Foxconn, a supplier for Apple and Samsung, has already reduced its human workforce drastically, The South China Morning Post reports.
    One factory has now “reduced employee strength from 110,000 to 50,000, thanks to the introduction of robots,” an official told the Post.
  10. Burger-flipping robot replaces humans on first day at work:

    A burger-flipping robot has just completed its first day on the job at a restaurant in California, replacing humans at the grill....
    The robotic kitchen assistant, which its makers say can be installed in just five minutes, is the brainchild of Miso Robotics.
    “Much like self-driving vehicles, our system continuously learns from its experiences to improve over time,” said David Zito, chief executive officer of Miso Robotics.
    “Though we are starting with the relatively ‘simple’ task of cooking burgers, our proprietary AI software allows our kitchen assistants to be adaptable and therefore can be trained to help with almost any dull, dirty or dangerous task in a commercial kitchen — whether it’s frying chicken, cutting vegetables or final plating”....
    More Flippy robots will be introduced at CaliBurgers next year, with the aim of installing them in 50 of their restaurants worldwide by the end of 2019.
  11. And now, fittingly, back to Watson: “In February 2013, IBM announced that Watson software system’s first commercial application would be for utilization management decisions in lung cancer treatment at Memorial Sloan Kettering Cancer Center, New York City, in conjunction with health insurance company WellPoint. IBM Watson’s former business chief, Manoj Saxena, says that 90% of nurses in the field who use Watson now follow its guidance.”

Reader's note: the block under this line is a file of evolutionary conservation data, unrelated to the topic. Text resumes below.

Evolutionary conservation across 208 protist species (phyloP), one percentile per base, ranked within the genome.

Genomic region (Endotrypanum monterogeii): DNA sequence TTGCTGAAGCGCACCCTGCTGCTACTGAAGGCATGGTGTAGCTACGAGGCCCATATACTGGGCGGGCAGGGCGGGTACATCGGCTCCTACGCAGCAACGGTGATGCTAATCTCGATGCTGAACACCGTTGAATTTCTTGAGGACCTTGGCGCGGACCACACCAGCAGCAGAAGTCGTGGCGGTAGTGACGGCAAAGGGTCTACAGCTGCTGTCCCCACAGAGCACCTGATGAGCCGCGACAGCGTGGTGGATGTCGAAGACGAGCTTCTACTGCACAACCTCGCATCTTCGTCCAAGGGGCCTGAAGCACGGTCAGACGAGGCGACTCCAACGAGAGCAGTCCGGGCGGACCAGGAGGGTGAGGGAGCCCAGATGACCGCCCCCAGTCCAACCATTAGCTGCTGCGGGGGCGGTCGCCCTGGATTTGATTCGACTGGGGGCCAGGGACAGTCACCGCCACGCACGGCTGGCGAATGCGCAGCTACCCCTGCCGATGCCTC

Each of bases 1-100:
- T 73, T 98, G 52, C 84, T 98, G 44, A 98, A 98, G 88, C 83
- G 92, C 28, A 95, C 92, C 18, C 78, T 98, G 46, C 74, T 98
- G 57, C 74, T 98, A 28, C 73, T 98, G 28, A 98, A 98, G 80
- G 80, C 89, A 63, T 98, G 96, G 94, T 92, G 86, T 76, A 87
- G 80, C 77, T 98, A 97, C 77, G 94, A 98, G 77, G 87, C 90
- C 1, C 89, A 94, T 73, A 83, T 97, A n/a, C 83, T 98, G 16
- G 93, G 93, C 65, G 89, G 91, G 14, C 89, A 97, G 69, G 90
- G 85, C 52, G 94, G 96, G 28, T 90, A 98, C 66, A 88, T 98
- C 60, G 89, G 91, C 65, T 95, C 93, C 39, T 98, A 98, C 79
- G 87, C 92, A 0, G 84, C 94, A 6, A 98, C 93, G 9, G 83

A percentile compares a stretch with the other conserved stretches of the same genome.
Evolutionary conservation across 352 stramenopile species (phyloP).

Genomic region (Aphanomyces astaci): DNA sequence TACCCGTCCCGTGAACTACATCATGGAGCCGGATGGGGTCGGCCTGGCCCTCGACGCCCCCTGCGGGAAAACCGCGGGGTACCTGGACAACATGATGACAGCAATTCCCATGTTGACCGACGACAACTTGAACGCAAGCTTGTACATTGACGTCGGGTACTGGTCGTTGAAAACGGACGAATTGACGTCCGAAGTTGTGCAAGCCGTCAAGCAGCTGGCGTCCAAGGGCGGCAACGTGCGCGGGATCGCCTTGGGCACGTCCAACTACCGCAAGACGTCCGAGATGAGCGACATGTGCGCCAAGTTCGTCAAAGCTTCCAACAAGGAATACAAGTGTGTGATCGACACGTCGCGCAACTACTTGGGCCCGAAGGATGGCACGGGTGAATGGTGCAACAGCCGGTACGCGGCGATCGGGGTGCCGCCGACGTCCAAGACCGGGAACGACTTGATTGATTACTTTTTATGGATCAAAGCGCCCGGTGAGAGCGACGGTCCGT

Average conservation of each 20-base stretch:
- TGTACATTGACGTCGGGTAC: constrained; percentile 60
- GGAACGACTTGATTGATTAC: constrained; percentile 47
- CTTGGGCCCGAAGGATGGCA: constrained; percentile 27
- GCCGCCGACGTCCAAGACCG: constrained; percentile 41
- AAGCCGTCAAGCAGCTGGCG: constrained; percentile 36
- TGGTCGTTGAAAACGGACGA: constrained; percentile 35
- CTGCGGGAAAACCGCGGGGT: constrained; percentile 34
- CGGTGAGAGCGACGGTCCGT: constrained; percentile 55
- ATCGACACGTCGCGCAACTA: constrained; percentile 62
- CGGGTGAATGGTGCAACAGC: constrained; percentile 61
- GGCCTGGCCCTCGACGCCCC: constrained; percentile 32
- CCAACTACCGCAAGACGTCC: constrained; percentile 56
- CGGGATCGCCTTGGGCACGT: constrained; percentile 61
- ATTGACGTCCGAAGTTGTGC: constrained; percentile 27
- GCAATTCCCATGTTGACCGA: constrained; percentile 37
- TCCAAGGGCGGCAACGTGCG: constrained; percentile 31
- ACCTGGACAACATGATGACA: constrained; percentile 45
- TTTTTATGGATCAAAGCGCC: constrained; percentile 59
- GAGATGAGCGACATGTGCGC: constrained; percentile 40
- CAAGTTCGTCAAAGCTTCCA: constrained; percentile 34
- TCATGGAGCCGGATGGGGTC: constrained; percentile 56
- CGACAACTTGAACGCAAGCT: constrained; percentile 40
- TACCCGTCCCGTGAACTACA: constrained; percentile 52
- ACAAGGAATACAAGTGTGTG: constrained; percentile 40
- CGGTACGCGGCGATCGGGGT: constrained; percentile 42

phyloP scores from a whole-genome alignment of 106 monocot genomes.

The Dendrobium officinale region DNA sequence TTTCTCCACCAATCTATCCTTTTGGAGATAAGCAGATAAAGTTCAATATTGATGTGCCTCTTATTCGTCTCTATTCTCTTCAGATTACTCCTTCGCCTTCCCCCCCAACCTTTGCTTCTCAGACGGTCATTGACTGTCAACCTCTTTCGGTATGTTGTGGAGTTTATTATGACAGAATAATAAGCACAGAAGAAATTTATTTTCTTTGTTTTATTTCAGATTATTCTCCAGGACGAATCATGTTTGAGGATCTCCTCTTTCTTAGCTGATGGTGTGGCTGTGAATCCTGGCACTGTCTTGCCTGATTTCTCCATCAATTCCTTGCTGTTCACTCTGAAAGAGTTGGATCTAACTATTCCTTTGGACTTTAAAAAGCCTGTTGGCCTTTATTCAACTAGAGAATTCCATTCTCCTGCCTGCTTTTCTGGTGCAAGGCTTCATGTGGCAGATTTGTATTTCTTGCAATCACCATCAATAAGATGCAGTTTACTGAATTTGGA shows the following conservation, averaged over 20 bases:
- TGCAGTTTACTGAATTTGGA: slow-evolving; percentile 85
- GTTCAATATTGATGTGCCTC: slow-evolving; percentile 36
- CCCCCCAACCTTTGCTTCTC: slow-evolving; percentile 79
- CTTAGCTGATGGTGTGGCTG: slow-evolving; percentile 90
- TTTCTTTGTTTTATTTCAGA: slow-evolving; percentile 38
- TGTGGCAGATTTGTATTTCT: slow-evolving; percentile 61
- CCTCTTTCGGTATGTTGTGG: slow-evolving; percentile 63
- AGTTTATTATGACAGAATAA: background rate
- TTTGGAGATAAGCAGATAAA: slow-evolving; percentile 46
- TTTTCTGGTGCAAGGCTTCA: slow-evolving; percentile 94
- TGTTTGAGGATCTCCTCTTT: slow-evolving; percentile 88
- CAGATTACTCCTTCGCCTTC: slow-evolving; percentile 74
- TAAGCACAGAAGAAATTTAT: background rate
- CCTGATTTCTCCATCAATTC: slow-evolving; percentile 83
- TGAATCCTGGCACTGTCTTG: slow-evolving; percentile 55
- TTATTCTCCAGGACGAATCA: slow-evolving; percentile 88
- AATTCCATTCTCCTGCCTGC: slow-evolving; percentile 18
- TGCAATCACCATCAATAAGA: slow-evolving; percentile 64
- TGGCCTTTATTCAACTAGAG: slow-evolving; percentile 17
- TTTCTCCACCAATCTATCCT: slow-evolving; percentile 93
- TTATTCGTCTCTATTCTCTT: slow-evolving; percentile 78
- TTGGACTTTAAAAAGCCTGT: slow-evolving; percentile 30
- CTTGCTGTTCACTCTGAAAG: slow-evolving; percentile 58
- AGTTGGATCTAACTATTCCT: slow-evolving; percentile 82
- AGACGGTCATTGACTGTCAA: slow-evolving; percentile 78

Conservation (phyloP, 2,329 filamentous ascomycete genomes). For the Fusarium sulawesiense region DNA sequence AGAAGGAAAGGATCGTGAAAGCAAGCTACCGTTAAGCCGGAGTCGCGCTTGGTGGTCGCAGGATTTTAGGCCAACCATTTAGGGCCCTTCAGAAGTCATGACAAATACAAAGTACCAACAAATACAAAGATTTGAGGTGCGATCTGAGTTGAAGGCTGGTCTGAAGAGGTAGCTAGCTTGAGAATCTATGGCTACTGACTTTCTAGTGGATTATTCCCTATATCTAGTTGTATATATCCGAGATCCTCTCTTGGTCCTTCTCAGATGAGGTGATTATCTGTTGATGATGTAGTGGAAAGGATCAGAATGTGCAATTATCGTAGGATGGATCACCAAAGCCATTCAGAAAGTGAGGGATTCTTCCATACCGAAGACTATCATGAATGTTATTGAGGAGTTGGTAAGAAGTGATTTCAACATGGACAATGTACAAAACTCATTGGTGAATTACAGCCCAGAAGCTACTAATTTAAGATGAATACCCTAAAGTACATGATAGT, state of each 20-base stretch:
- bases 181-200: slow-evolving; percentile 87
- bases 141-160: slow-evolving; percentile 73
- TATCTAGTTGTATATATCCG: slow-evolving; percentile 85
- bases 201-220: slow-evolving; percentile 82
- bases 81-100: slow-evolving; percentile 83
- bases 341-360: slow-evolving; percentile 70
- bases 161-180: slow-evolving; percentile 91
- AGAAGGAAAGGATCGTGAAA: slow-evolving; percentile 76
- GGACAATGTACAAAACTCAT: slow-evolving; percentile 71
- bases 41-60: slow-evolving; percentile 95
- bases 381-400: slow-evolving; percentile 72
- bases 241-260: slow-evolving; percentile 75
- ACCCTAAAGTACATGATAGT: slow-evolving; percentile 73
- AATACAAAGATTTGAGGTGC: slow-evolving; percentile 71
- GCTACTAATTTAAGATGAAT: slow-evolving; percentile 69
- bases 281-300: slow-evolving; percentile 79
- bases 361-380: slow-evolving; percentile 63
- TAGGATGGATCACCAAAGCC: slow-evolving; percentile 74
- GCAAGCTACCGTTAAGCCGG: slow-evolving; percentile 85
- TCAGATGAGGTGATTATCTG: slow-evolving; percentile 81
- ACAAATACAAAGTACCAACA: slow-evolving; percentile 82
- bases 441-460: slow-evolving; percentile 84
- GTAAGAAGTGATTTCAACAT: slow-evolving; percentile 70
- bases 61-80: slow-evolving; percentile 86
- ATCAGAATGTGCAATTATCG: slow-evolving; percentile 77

12. Following Watson’s Jeopardy win, the second-place contestant Ken Jennings wrote: “Just as factory jobs were eliminated in the 20th century by new assembly-line robots, Brad and I were the first knowledge-industry workers put out of work by the new generation of ‘thinking’ machines. ‘Quiz show contestant’ may be the first job made redundant by Watson, but I’m sure it won’t be the last.”

If you still don’t believe that “the robots are coming,” check out the brilliant work done by the engineers at Boston Dynamics:

The last people to be made redundant by robots/AI will, of course, be the scientists and computer programmers who are creating them.

Or, put more biblically: “The geeks shall inherit the Earth.”

Or at least what’s left of it, after a Guaranteed Basic Income is offered by the nearest liberal government to pacify the masses of unemployed, unemployable, and utterly uncreative proles—once-valuable, latently violent drones who will no longer be able to pretend that they are doing the “real work” in the world; and who, contra Ray Kurzweil’s fantasies, will not spend their endless leisure time (without a thought in their heads) learning to play piano!

In particular, such a GBI would almost certainly be implemented not in place of but rather on top of existing social programs.

As a replacement for such programs and accompanied by a radical downsizing of government, a GBI could have bi-partisan support. But even then, there is no feasible and fair way to transition from today’s Social Security, to a GBI: People who have paid into such programs all their lives cannot now be robbed of their contributions, when they need them the most for healthcare costs.

Thus, in a few decades, we can expect to see elections fought between Party A, which will increase the GBI amount by $1,000 if elected; and Party B, which will increase it by $2,000....